Patients Served Meals Worth [Pounds Sterling]1 as Hospitals Slash Food Costs

Daily Mail (London), March 22, 2011 | Go to article overview

Patients Served Meals Worth [Pounds Sterling]1 as Hospitals Slash Food Costs


Byline: Julie-Anne Barnes

CASH-strapped health chiefs are spending an average of just over [pounds sterling]1 per patient on hospital meals as the country's sick, elderly and vulnerable people bear the brunt of swingeing cuts.

Figures show that the budget for food vital to help patients back to full health fell by about [pounds sterling]1million over a period of four years.

But while the NHS feels the financial squeeze, Scotland's convicted murderers, rapists and other criminals serving time in prison have seen the amount spent on their meals soar by [pounds sterling]500,000 over the same period.

Last night, patients' groups and politicians condemned the paltry amounts being spent on feeding the frail, sick and elderly.

And they demanded an improvement to meals being served to patients to ensure that they are being given all the proper nutrients and calories they need.

According to the figures, the average meal cost for NHS patients is [pounds sterling]1.19 and each patient has an average of [pounds sterling]2.27 spent on food for them each day.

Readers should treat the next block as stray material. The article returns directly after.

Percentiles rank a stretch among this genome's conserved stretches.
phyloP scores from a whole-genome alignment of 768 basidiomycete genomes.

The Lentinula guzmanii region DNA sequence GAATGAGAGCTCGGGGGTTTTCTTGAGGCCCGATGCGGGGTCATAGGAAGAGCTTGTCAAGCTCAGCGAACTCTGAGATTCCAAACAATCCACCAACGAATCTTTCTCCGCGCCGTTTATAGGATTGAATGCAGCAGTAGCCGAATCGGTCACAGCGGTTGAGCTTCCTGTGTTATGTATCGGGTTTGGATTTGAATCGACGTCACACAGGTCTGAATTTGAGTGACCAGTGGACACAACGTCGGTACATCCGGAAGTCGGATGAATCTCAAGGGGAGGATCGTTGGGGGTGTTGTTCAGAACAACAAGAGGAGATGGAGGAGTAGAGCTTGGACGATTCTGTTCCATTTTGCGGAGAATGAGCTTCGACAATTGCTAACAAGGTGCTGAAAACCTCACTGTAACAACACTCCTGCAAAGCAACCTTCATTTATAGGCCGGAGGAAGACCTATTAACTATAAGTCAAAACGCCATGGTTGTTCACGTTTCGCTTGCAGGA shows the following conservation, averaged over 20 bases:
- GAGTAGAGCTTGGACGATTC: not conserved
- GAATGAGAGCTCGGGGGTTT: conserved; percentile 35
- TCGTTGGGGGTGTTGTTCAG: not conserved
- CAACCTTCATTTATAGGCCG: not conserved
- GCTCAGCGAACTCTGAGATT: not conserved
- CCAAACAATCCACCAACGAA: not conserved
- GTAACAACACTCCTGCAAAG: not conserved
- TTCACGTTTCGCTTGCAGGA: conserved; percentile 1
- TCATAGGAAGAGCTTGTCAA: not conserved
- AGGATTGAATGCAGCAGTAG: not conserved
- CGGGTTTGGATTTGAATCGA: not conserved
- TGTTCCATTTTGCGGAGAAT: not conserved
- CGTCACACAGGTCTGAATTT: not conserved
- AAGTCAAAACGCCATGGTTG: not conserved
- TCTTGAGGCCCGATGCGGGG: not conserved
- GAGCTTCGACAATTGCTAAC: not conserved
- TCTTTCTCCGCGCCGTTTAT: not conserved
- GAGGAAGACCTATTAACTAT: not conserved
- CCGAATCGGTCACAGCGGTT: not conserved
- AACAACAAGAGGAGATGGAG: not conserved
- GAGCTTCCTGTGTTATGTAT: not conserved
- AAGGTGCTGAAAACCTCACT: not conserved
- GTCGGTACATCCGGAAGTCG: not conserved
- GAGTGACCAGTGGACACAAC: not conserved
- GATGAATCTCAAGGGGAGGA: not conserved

But the average cost per day for inmates in Scottish prisons is [pounds sterling]1.38 - and this could go on to exceed patients' food costs in coming years, as the NHS budgets come under increasing pressure.

Last night, Dr Jean Turner of the Scotland Patients Association condemned the findings and said it was vital that patients were given the best food to get them back to full health.

And she said patients are, on admission to hospital, often malnourished because they have been ill and need to be given as much help as possible.

Dr Turner added: 'This seems crazy. I was always taught about nutrition for healing. If you want patients to heal well then you need to feed them well.

'We owe it to patients to take care of them. I have no problem with prisoners having decent food.

'But if you don't feed a person well what you end up with costs the NHS dear because that patient succumbs to one thing after another. …

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